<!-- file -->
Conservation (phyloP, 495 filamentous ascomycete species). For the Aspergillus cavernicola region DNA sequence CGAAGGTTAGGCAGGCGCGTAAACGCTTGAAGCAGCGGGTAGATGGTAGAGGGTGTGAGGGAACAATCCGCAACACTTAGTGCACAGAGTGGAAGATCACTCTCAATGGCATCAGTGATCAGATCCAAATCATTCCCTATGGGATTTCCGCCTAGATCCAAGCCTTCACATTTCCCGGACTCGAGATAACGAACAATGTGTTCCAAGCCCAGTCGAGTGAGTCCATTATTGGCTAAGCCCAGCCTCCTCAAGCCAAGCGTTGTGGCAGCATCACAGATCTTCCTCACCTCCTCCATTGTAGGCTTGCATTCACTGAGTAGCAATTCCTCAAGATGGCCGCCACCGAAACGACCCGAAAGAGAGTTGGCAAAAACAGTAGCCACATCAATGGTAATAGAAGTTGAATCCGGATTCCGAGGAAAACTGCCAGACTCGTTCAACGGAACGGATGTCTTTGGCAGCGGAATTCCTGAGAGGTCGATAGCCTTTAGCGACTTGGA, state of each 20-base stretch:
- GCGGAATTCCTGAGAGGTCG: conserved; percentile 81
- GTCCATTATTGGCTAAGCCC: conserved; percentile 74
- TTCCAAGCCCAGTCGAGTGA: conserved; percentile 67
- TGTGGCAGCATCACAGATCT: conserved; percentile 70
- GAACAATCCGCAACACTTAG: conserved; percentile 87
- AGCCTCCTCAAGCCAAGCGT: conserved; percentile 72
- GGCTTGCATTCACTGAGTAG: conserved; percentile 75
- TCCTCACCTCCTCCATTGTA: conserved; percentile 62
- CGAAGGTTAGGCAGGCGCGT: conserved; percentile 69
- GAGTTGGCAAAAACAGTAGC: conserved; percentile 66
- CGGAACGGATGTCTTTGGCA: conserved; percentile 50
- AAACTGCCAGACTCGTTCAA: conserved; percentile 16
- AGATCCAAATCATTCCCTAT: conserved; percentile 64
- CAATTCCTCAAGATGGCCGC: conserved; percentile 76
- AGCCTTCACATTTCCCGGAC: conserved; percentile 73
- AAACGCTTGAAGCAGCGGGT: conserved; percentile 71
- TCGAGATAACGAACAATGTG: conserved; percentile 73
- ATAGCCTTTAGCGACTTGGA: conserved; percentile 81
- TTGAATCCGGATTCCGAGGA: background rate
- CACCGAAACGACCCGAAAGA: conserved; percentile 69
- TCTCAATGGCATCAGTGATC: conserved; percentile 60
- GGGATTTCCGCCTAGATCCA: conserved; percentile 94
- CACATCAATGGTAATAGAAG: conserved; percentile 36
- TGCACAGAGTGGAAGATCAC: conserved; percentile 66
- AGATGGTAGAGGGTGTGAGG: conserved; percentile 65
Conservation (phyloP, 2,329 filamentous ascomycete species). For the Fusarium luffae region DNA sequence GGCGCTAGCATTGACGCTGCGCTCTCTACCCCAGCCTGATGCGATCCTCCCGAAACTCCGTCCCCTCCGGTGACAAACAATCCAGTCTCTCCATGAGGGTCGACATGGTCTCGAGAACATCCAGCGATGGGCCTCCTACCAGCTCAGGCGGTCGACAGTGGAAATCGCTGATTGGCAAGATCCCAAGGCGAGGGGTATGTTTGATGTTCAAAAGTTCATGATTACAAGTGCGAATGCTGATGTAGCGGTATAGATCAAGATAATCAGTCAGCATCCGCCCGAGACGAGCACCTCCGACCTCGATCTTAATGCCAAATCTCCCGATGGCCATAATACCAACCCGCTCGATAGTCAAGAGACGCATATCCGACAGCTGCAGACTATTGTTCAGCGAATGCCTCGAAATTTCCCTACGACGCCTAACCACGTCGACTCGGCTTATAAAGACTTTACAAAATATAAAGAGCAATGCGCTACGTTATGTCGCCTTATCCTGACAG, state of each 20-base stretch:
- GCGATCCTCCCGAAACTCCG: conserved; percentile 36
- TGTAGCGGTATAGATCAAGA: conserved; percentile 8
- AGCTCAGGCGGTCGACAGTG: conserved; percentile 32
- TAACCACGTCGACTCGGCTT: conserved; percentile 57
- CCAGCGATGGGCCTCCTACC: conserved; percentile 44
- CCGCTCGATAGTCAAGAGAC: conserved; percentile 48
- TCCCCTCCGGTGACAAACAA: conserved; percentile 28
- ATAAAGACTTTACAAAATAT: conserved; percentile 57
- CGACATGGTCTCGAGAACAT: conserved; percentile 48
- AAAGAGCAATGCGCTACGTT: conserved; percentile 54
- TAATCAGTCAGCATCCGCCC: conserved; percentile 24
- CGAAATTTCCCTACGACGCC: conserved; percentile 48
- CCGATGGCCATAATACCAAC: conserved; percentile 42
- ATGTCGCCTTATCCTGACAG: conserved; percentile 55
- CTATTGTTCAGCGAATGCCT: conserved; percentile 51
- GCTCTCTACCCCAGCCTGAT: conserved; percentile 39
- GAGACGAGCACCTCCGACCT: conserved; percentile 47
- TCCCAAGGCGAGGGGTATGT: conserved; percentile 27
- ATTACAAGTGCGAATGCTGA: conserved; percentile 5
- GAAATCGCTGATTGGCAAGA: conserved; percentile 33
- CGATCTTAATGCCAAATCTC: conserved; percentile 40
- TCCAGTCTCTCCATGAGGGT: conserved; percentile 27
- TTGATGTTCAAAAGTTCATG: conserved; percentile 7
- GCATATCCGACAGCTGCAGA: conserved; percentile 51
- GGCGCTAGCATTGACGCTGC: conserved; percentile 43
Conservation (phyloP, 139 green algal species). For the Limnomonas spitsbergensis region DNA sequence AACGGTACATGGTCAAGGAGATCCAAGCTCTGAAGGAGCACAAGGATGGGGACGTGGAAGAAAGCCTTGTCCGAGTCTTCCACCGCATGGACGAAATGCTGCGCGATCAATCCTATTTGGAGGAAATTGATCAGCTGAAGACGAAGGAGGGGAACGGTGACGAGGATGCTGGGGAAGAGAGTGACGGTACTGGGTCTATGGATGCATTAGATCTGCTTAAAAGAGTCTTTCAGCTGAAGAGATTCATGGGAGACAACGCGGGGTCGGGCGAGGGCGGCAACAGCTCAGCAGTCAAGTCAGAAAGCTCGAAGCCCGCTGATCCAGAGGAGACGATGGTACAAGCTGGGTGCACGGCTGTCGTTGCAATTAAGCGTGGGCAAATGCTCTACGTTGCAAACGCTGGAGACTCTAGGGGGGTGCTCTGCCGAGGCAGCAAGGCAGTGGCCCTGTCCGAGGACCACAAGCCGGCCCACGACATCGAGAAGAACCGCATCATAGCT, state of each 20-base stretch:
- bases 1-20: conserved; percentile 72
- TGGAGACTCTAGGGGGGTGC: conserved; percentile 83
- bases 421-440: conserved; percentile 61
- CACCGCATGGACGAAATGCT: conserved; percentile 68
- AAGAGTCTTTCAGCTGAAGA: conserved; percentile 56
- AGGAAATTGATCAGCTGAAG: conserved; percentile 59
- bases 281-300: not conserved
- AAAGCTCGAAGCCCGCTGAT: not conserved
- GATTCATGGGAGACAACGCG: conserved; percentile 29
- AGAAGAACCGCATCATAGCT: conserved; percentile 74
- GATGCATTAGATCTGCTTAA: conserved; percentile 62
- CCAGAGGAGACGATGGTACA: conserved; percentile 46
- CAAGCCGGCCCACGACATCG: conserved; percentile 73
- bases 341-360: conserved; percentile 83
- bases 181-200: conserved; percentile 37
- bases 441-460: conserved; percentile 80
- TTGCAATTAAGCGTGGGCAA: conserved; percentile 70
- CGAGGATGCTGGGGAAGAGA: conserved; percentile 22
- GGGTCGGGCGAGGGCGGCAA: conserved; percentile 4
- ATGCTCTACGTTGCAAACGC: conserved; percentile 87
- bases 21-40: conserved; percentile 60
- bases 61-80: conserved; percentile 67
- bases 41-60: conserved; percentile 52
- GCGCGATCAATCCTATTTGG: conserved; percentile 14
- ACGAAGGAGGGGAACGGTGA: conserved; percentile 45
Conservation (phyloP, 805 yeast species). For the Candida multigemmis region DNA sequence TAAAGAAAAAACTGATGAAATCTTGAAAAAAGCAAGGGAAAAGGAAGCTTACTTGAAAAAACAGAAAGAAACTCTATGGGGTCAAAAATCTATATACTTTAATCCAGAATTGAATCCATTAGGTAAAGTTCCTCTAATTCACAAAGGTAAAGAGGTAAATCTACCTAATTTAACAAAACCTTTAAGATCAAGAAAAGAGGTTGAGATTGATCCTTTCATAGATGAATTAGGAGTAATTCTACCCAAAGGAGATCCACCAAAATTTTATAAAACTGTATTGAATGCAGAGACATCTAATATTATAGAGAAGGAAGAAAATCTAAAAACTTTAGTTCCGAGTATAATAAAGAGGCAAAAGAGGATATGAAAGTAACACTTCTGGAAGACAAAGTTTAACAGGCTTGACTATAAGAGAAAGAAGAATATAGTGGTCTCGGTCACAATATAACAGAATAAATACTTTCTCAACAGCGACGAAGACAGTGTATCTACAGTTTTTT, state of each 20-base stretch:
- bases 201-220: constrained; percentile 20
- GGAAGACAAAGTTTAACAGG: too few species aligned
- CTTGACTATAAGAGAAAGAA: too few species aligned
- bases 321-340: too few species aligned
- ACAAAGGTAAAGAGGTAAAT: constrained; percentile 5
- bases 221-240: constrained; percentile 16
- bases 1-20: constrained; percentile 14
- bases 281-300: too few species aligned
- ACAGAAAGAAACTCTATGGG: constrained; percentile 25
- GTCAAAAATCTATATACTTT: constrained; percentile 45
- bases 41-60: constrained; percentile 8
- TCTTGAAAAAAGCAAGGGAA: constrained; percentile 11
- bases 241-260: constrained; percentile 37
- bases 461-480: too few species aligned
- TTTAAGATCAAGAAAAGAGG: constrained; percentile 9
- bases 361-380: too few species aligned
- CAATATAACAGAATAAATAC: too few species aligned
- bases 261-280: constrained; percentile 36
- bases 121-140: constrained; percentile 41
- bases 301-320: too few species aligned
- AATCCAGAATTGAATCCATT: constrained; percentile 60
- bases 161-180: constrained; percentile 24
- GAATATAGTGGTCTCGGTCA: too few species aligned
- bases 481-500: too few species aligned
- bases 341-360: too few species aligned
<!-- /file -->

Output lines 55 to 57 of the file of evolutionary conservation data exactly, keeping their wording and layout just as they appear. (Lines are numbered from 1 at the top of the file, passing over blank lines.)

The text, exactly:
- TGGAGACTCTAGGGGGGTGC: conserved; percentile 83
- bases 421-440: conserved; percentile 61
- CACCGCATGGACGAAATGCT: conserved; percentile 68